ORANGE COUNTY, Fla. - A young woman's survival story is sparking change across Florida, with more children possibly being protected from bullies and dating violence.
In 2009, at just 14 years old, Tayler Mack's then-boyfriend stabbed her 14 times and then set her on fire.
Miraculously, she survived, and when state Representative Mia Jones heard Tayler's story it became personal.
Jones says, "I wanted to make sure that students all across Florida, would have a clear understanding of what resources was available to them and where they needed to go to get help."
Spearheaded by Jones, House Bill 229 now requires each school district to review its anti-bullying and harassment policy every three years.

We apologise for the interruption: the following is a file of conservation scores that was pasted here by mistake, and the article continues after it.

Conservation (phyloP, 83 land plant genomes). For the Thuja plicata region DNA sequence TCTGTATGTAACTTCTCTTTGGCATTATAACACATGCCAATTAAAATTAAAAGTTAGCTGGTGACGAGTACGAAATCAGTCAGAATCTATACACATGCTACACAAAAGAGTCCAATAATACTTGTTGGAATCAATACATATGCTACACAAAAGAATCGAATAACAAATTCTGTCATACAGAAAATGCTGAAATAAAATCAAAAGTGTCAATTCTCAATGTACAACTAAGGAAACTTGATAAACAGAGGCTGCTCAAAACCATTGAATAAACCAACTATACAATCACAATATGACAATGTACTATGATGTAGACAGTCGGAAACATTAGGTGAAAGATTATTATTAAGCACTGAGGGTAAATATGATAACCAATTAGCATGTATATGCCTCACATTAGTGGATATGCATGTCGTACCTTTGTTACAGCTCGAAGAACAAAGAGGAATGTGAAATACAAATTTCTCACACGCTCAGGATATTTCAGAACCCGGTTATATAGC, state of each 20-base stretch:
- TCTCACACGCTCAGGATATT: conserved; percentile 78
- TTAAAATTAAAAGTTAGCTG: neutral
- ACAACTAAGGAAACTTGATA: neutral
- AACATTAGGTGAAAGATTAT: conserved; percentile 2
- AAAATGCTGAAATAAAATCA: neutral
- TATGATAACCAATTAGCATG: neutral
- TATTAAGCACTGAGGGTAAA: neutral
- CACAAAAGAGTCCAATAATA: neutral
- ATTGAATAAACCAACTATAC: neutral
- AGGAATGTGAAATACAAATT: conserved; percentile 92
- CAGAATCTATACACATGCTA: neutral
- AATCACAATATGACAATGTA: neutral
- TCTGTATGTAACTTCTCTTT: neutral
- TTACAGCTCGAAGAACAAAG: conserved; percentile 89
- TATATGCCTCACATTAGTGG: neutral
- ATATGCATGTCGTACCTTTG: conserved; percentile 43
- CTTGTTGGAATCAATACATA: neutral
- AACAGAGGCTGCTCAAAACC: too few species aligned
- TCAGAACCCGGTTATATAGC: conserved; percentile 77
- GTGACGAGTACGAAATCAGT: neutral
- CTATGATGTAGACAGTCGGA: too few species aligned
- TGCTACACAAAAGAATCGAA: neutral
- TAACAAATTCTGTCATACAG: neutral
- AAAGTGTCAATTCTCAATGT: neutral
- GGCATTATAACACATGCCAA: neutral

Jones says, "They are required to make sure that young people between 7-12 grade now understand what teen violence is, what resources are available and how they can get in contact with those resources."
A portion of the bill is now named after Tayler, and a signed copy was presented to her family Monday morning.
Tayler's father, Orange County Sheriff's Office Sgt. Dale Mack, spoke on his daughter's behalf, "Unfortunately, we used to view this as a setback, but now we know it was a setup for bigger and better things to come."
But the family says they're thankful to their friends, loved ones, and community for their unwavering support.
"We still don't understand why it happened, but if by us and our family going through this can help keep someone safe, then we accept that and to God be the Glory on that."